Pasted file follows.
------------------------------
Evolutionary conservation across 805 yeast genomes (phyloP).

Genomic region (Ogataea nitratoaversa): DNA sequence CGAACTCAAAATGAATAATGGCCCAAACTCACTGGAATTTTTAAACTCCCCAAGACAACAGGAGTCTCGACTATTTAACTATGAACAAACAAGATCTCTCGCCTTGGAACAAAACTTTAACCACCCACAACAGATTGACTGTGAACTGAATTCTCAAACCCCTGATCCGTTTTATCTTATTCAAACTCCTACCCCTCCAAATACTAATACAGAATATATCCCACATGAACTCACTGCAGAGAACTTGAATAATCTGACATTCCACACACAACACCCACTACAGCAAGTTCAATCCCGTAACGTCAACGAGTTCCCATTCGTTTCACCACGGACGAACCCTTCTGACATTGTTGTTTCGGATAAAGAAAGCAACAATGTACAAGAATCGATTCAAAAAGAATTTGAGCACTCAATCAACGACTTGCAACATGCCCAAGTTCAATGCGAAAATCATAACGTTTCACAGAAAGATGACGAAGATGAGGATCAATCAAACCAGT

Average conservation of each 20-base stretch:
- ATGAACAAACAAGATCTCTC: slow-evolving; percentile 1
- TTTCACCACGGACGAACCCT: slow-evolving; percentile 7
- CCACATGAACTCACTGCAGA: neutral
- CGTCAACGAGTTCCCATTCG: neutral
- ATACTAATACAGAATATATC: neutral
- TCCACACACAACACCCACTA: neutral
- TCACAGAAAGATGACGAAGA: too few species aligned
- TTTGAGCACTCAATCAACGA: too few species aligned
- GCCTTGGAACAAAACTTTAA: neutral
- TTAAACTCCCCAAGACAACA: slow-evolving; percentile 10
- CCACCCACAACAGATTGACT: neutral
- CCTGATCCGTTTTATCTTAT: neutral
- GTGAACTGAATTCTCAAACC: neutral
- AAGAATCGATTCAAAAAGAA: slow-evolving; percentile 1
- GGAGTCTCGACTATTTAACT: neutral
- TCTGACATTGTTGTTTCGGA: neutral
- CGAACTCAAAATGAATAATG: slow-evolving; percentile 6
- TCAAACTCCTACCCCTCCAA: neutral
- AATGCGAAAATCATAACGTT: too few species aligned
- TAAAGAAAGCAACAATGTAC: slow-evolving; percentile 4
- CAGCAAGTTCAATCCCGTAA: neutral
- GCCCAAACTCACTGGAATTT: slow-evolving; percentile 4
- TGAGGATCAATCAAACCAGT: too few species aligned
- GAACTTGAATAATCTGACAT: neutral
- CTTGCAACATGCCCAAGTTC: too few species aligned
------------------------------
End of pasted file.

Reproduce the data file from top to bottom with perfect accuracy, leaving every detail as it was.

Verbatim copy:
Evolutionary conservation across 805 yeast genomes (phyloP).

Genomic region (Ogataea nitratoaversa): DNA sequence CGAACTCAAAATGAATAATGGCCCAAACTCACTGGAATTTTTAAACTCCCCAAGACAACAGGAGTCTCGACTATTTAACTATGAACAAACAAGATCTCTCGCCTTGGAACAAAACTTTAACCACCCACAACAGATTGACTGTGAACTGAATTCTCAAACCCCTGATCCGTTTTATCTTATTCAAACTCCTACCCCTCCAAATACTAATACAGAATATATCCCACATGAACTCACTGCAGAGAACTTGAATAATCTGACATTCCACACACAACACCCACTACAGCAAGTTCAATCCCGTAACGTCAACGAGTTCCCATTCGTTTCACCACGGACGAACCCTTCTGACATTGTTGTTTCGGATAAAGAAAGCAACAATGTACAAGAATCGATTCAAAAAGAATTTGAGCACTCAATCAACGACTTGCAACATGCCCAAGTTCAATGCGAAAATCATAACGTTTCACAGAAAGATGACGAAGATGAGGATCAATCAAACCAGT

Average conservation of each 20-base stretch:
- ATGAACAAACAAGATCTCTC: slow-evolving; percentile 1
- TTTCACCACGGACGAACCCT: slow-evolving; percentile 7
- CCACATGAACTCACTGCAGA: neutral
- CGTCAACGAGTTCCCATTCG: neutral
- ATACTAATACAGAATATATC: neutral
- TCCACACACAACACCCACTA: neutral
- TCACAGAAAGATGACGAAGA: too few species aligned
- TTTGAGCACTCAATCAACGA: too few species aligned
- GCCTTGGAACAAAACTTTAA: neutral
- TTAAACTCCCCAAGACAACA: slow-evolving; percentile 10
- CCACCCACAACAGATTGACT: neutral
- CCTGATCCGTTTTATCTTAT: neutral
- GTGAACTGAATTCTCAAACC: neutral
- AAGAATCGATTCAAAAAGAA: slow-evolving; percentile 1
- GGAGTCTCGACTATTTAACT: neutral
- TCTGACATTGTTGTTTCGGA: neutral
- CGAACTCAAAATGAATAATG: slow-evolving; percentile 6
- TCAAACTCCTACCCCTCCAA: neutral
- AATGCGAAAATCATAACGTT: too few species aligned
- TAAAGAAAGCAACAATGTAC: slow-evolving; percentile 4
- CAGCAAGTTCAATCCCGTAA: neutral
- GCCCAAACTCACTGGAATTT: slow-evolving; percentile 4
- TGAGGATCAATCAAACCAGT: too few species aligned
- GAACTTGAATAATCTGACAT: neutral
- CTTGCAACATGCCCAAGTTC: too few species aligned